Costs and Benefits
When conducting a standard CBA, or most other forms of CBA, the most important element of data gathering conducted by the researcher is in collecting data on costs and benefits associated with a project or a set of project alternatives.
Types of costs
Various costs are incurred in preparation of, during, and after a project. The exact nature of the costs incurred in a project are dependent on the specific project being appraised. However, there are a number of common costs.
Common costs include:
Types of benefits
Various benefits are realised from a project. Obviously these benefits, as with costs, are dependent on the type of project being appraised e.g. a road development project would likely have benefits including time-savings and reduced pollution as a result of reductions in congestion.
Common benefits resulting from projects include:
What to Include in the Analysis
The decision over which benefits and costs to include is highly important. Not including a particular benefit or cost could have the effect of changing the overall result of the CBA. With this in mind all benefits and costs should be included in a CBA and quantified using a common scale (usually monetary). It should be noted, though, that in practice there are a range of barriers to the inclusion and quantification of all costs and benefits.
Primary and Secondary markets
One important distinction that may need to be made when considering the costs and benefits involved in a project are primary and secondary markets.
Primary markets refer to markets that are directly affected by the project, while secondary markets are those that are indirectly affected.
For example a change in transport policy which promotes increased public transport use, will have effects in both primary and secondary markets.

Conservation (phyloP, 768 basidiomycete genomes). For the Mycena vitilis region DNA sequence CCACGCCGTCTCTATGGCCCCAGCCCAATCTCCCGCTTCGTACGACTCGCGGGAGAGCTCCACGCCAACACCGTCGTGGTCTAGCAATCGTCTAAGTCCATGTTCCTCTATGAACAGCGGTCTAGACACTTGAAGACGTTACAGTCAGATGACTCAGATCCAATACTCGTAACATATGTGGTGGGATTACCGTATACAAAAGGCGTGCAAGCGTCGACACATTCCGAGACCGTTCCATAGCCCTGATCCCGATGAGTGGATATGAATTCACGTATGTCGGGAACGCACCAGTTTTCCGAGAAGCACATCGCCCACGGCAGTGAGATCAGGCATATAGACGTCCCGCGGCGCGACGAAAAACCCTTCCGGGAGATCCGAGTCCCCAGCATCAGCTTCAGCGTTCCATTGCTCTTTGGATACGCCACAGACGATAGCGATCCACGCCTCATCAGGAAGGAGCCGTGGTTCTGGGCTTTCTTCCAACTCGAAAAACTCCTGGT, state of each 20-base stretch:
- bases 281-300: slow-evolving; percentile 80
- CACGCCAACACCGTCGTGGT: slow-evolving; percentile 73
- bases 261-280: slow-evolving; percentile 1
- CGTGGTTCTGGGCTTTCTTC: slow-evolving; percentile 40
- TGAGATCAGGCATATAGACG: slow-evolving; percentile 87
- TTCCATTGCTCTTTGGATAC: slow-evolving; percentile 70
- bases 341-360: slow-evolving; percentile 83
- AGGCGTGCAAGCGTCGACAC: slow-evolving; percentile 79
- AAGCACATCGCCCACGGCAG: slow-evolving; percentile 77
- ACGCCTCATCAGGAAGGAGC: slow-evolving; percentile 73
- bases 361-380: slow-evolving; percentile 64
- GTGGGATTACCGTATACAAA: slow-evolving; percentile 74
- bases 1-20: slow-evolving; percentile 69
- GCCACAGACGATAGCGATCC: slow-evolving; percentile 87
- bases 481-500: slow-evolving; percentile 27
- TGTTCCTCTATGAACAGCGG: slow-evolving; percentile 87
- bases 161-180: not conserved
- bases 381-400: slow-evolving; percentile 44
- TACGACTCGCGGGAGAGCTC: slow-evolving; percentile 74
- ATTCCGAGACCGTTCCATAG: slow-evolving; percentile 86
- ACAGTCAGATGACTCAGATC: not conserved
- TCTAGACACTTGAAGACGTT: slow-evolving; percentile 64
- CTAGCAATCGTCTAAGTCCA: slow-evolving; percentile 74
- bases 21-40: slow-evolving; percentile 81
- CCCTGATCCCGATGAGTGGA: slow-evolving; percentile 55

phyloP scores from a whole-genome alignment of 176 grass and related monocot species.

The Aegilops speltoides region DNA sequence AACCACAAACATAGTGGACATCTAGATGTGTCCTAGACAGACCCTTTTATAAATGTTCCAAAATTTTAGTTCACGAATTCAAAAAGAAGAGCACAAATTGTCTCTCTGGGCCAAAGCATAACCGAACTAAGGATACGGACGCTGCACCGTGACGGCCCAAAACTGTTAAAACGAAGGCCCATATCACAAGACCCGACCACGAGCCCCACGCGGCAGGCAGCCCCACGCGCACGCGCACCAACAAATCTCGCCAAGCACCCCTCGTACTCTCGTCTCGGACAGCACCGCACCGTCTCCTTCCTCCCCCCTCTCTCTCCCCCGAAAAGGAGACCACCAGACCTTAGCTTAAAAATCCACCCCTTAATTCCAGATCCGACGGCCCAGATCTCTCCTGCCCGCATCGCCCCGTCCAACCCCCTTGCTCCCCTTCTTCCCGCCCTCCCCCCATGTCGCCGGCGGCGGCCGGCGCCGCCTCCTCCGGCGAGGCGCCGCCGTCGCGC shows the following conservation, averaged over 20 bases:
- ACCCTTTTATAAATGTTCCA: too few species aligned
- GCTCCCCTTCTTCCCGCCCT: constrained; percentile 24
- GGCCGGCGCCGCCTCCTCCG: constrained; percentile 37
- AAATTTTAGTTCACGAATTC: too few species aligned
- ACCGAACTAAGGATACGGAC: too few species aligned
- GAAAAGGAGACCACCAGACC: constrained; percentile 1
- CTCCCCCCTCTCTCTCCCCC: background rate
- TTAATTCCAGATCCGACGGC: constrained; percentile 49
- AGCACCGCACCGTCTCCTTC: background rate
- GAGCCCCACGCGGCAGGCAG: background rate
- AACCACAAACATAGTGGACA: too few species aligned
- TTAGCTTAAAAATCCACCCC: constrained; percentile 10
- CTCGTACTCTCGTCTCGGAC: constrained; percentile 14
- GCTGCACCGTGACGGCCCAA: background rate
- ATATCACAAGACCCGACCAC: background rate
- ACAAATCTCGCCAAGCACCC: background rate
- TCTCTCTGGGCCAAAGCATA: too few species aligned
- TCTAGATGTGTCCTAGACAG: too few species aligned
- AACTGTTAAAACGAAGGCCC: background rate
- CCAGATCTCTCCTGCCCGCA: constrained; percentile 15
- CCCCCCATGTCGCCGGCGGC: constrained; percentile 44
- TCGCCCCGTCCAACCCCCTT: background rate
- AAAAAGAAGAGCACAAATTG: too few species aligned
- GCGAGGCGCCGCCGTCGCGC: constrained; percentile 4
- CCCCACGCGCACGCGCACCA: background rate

The primary markets in this case will be changes in car, bus and train usage, as well as reductions in pollution as a result of decreased congestion.
Secondary effects, in this example, would be the indirect impacts the change in policy has on petrol sales and parking spaces.
In reality a number of obstacles exist which may render the inclusion of all costs and benefits impractical or infeasible.
An obvious barrier is resources. If a sole researcher is undertaking a CBA, especially if it is for a large-scale project, it may be impossible given a particular time constraint for the researcher to accurately consider all potential costs and benefits involved in a project.
Another potential obstacle for the researcher is problems in actually gathering data on certain costs or benefits. A researcher may identify a particular benefit of a project, for example the improved aesthetic of a village following the construction of a village monument. But how can the researcher gather data to provide a monetary value for this benefit?
Equally, another obstacle for the researcher is in applying specific values to benefits or costs. The researcher may have data which shows that the extension of a road will reduce loss of life on the road by 3.1 lives per year. However what value should the researcher apply to these saved lives?
The last two points are linked and relate to specific issues of quantification.
This work is licensed under a Creative Commons Attribution-NonCommercial-ShareAlike 3.0 Unported License.
This resource was created by Dr Dan Wheatley. The project was funded by the Economics Network and the Centre for Education in the Built Environment (CEBE) as part of the Teaching and Learning Development Projects 2010/11.